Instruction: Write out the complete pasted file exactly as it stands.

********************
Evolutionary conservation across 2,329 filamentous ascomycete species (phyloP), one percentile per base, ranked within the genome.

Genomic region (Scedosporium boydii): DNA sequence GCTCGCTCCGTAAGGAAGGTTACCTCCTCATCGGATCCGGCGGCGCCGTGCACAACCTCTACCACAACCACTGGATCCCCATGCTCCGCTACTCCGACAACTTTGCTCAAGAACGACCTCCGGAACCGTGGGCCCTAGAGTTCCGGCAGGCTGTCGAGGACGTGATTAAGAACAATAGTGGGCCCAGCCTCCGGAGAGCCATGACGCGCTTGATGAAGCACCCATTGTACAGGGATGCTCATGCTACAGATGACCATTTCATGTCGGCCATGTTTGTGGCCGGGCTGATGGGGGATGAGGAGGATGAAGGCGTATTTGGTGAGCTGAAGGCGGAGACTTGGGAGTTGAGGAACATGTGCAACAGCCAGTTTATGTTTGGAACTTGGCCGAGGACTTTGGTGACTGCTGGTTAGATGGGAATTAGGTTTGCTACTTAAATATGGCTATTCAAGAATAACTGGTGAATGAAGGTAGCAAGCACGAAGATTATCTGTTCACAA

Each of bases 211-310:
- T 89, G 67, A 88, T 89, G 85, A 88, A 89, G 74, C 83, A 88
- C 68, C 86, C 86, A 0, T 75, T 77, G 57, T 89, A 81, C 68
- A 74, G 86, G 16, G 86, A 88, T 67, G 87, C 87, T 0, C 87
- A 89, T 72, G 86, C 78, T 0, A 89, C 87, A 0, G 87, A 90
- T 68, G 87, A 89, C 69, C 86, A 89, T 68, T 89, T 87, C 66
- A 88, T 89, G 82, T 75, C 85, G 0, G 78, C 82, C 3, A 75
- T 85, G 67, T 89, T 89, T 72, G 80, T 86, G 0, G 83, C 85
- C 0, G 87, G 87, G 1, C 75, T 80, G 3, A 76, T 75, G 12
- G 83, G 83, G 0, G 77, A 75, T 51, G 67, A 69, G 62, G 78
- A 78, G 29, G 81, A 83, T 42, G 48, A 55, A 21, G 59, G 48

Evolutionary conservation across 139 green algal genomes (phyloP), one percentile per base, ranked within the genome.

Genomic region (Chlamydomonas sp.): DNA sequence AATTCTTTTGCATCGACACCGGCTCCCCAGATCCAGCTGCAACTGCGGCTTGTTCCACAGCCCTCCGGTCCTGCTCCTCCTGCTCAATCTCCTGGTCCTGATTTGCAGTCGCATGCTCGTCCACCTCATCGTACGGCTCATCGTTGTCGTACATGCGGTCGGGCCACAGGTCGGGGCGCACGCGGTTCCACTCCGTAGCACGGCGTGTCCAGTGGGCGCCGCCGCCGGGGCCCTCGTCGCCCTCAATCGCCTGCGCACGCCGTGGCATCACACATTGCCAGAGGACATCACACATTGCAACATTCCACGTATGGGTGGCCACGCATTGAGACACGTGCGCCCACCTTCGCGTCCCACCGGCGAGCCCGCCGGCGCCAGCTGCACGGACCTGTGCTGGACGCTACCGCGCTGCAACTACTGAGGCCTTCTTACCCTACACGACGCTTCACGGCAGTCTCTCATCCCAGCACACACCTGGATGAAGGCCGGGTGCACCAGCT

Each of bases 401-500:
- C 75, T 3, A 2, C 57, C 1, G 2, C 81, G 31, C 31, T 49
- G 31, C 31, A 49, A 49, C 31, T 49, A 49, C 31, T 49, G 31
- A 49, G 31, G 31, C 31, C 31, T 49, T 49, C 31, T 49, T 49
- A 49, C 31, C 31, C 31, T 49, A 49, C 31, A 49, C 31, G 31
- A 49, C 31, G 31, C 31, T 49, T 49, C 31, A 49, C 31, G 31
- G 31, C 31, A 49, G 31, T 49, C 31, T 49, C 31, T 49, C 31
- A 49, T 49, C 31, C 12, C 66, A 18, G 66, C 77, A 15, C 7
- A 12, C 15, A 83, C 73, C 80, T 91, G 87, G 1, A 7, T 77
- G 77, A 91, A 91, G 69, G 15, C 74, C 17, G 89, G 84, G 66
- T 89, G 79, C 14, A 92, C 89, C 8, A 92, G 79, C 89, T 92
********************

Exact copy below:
Evolutionary conservation across 2,329 filamentous ascomycete species (phyloP), one percentile per base, ranked within the genome.

Genomic region (Scedosporium boydii): DNA sequence GCTCGCTCCGTAAGGAAGGTTACCTCCTCATCGGATCCGGCGGCGCCGTGCACAACCTCTACCACAACCACTGGATCCCCATGCTCCGCTACTCCGACAACTTTGCTCAAGAACGACCTCCGGAACCGTGGGCCCTAGAGTTCCGGCAGGCTGTCGAGGACGTGATTAAGAACAATAGTGGGCCCAGCCTCCGGAGAGCCATGACGCGCTTGATGAAGCACCCATTGTACAGGGATGCTCATGCTACAGATGACCATTTCATGTCGGCCATGTTTGTGGCCGGGCTGATGGGGGATGAGGAGGATGAAGGCGTATTTGGTGAGCTGAAGGCGGAGACTTGGGAGTTGAGGAACATGTGCAACAGCCAGTTTATGTTTGGAACTTGGCCGAGGACTTTGGTGACTGCTGGTTAGATGGGAATTAGGTTTGCTACTTAAATATGGCTATTCAAGAATAACTGGTGAATGAAGGTAGCAAGCACGAAGATTATCTGTTCACAA

Each of bases 211-310:
- T 89, G 67, A 88, T 89, G 85, A 88, A 89, G 74, C 83, A 88
- C 68, C 86, C 86, A 0, T 75, T 77, G 57, T 89, A 81, C 68
- A 74, G 86, G 16, G 86, A 88, T 67, G 87, C 87, T 0, C 87
- A 89, T 72, G 86, C 78, T 0, A 89, C 87, A 0, G 87, A 90
- T 68, G 87, A 89, C 69, C 86, A 89, T 68, T 89, T 87, C 66
- A 88, T 89, G 82, T 75, C 85, G 0, G 78, C 82, C 3, A 75
- T 85, G 67, T 89, T 89, T 72, G 80, T 86, G 0, G 83, C 85
- C 0, G 87, G 87, G 1, C 75, T 80, G 3, A 76, T 75, G 12
- G 83, G 83, G 0, G 77, A 75, T 51, G 67, A 69, G 62, G 78
- A 78, G 29, G 81, A 83, T 42, G 48, A 55, A 21, G 59, G 48

Evolutionary conservation across 139 green algal genomes (phyloP), one percentile per base, ranked within the genome.

Genomic region (Chlamydomonas sp.): DNA sequence AATTCTTTTGCATCGACACCGGCTCCCCAGATCCAGCTGCAACTGCGGCTTGTTCCACAGCCCTCCGGTCCTGCTCCTCCTGCTCAATCTCCTGGTCCTGATTTGCAGTCGCATGCTCGTCCACCTCATCGTACGGCTCATCGTTGTCGTACATGCGGTCGGGCCACAGGTCGGGGCGCACGCGGTTCCACTCCGTAGCACGGCGTGTCCAGTGGGCGCCGCCGCCGGGGCCCTCGTCGCCCTCAATCGCCTGCGCACGCCGTGGCATCACACATTGCCAGAGGACATCACACATTGCAACATTCCACGTATGGGTGGCCACGCATTGAGACACGTGCGCCCACCTTCGCGTCCCACCGGCGAGCCCGCCGGCGCCAGCTGCACGGACCTGTGCTGGACGCTACCGCGCTGCAACTACTGAGGCCTTCTTACCCTACACGACGCTTCACGGCAGTCTCTCATCCCAGCACACACCTGGATGAAGGCCGGGTGCACCAGCT

Each of bases 401-500:
- C 75, T 3, A 2, C 57, C 1, G 2, C 81, G 31, C 31, T 49
- G 31, C 31, A 49, A 49, C 31, T 49, A 49, C 31, T 49, G 31
- A 49, G 31, G 31, C 31, C 31, T 49, T 49, C 31, T 49, T 49
- A 49, C 31, C 31, C 31, T 49, A 49, C 31, A 49, C 31, G 31
- A 49, C 31, G 31, C 31, T 49, T 49, C 31, A 49, C 31, G 31
- G 31, C 31, A 49, G 31, T 49, C 31, T 49, C 31, T 49, C 31
- A 49, T 49, C 31, C 12, C 66, A 18, G 66, C 77, A 15, C 7
- A 12, C 15, A 83, C 73, C 80, T 91, G 87, G 1, A 7, T 77
- G 77, A 91, A 91, G 69, G 15, C 74, C 17, G 89, G 84, G 66
- T 89, G 79, C 14, A 92, C 89, C 8, A 92, G 79, C 89, T 92